When a National Security Agency (NSA) employee discovers the agency is routinely spying on American citizens, in violation of the US Constitution, he risks all to tell the American public. Based on a true story. [ Snowden credits: Dir: Oliver Stone/ Joseph Gordon-Levitt, Shailene Woodley, Melissa Leo/ 134 min/ Biography, Drama, Thriller/ Search & Seizure, Working for Government]
The earlier Oscar-winning documentary Citizenfour told the story of Edward Snowden’s whistle-blowing heroics. Snowden adds to that the back-story of Snowden himself – emphasizing in particular his patriotism and his ethical character, two facets that would gradually come into conflict with the dawning realization that the US government was operating in routine violation of the Fourth Amendment.
Among other things, we learn here that Snowden joined Special Forces training after 9/11 and was trained for five months before breaking a leg so severely that he was (reluctantly) washed out; that he’s something of a computer whiz; and that he comes from a patriotic family. You can see why the intelligence community would want to hire him.
But once on the job, he encountered an unexpected ethical dilemma. It seemed the US government was tracking electronic communications so absolutely that it might be in violation of the Constitution. The issue was initially finessed with an explanation to him that special Foreign Intelligence Surveillance Courts (FISA) issued the required warrants, but it later came into question just how legitimate those secret “courts” really are. In the end, Snowden decided that the American people had a right to know just how complete domestic surveillance had become, spilled the beans, and found himself on the run, hiding out in of all places…Russia.
Of course, Edward Snowden couldn’t have been the first person in the intelligence community to realize something was wrong, but he was the first one to do something about it. Why? The answer to that is alluded here as well. He is asked in an interview to name the authors that have influenced him. He answers “Joseph Campbell and Ayn Rand.” The reviewer replies “One man can stop the motor of the world,” referencing Atlas Shrugged, and Snowden nods in agreement. Joseph Campbell is the author of The Hero’s Journey. It would seem that Snowden is the hero of his own journey, and self-consciously so. He tried to join Special Forces after 9/11 to save the country he loves; when that didn’t work out, he joined the intelligence community to the same end; and when he saw the Constitution being violated, he did something about it.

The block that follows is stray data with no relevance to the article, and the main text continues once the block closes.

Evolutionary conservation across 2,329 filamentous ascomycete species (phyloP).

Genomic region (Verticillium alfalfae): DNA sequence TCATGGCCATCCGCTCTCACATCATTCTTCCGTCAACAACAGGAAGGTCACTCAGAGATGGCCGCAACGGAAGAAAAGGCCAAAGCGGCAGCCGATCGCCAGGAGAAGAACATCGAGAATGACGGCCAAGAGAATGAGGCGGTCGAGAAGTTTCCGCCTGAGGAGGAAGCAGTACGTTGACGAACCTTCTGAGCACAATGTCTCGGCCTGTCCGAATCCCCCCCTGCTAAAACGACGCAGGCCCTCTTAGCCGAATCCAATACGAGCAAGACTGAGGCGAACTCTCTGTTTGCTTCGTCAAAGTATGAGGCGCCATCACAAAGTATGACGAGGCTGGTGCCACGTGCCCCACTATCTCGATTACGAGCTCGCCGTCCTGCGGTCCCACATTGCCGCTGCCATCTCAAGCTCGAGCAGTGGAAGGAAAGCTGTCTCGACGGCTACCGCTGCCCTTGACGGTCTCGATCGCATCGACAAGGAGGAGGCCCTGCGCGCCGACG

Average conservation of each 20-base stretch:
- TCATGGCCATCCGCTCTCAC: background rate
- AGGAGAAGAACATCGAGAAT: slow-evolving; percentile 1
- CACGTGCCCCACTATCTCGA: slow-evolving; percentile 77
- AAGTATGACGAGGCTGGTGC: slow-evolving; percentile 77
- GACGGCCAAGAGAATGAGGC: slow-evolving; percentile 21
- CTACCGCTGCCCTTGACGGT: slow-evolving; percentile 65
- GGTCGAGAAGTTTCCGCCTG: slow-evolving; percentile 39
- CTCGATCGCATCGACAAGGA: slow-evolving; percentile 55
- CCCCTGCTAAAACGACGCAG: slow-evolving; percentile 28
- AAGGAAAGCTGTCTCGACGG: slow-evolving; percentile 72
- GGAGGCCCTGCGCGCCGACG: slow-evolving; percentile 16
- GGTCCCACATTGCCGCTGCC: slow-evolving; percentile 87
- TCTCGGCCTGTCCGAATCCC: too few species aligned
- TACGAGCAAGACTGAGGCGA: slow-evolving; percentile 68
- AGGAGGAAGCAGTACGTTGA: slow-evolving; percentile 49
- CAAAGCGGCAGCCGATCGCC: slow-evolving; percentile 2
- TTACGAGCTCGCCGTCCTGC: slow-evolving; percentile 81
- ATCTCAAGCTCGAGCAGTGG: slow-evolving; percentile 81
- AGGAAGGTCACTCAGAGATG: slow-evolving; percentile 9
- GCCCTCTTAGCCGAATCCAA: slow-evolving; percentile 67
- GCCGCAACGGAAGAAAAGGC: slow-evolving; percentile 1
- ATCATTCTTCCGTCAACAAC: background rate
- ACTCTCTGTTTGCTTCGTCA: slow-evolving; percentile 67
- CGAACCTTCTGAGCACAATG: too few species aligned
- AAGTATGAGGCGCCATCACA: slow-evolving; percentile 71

Snowden’s story is indeed film-worthy, but while I enjoyed this telling, it unfortunately does have two flaws you have to get past.
First, it’s straight-up hero worship on the part of Oliver Stone, and while there is plenty of heroism to tell, the film goes over the top at times, portraying Snowden’s battle as perfect good guy allied with a cool crowd of hip, progressive techies versus their almost cartoonishly conservative, Orwellian boss. Some credibility was unfortunately lost in this lack of subtlety.
Second, I would count it as a gaffe the odd absence of much mention of the Obama administration. It was Obama who made Snowden an ‘Enemy of the State’ in the first place; it was Obama who tried to capture him; and it was Obama and his paid staff who, after he escaped, tried to spin the story against Snowden, the truth of which they nearly succeeded in covering up. Gee, do you think if Bush had been President all that might have gotten more focus?
Those flaws aside, this is a well-made film and a fitting tribute to Snowden. Joseph Gordon-Levitt, in the lead, gives a remarkably Snowden-like performance, and the film helped me to better understand the man himself. This would make a great double-feature with Citizenfour.
“Oliver Stone’s best movie in years…Stone keeps this tech-heavy tale moving along at a snappy pace, and Anthony Dod Mantle’s cinematography gives it a rich sheen. The supporting actors — especially Woodley — provide a lively balance to Gordon-Levitt’s appropriately recessive performance.”
“Hero worshippers should be predisposed to Oliver Stone’s Snowden, opening this Friday. They will not be disappointed…[It] may be Stone’s best picture.”
“The most important and galvanizing political drama by an American filmmaker in years.”
“Jospeh Gordon-Levitt is excellent in the central role, exuding a quiet seriousness of a thoughtful man who finds his belief system increasingly questioned.”
–Eye for Film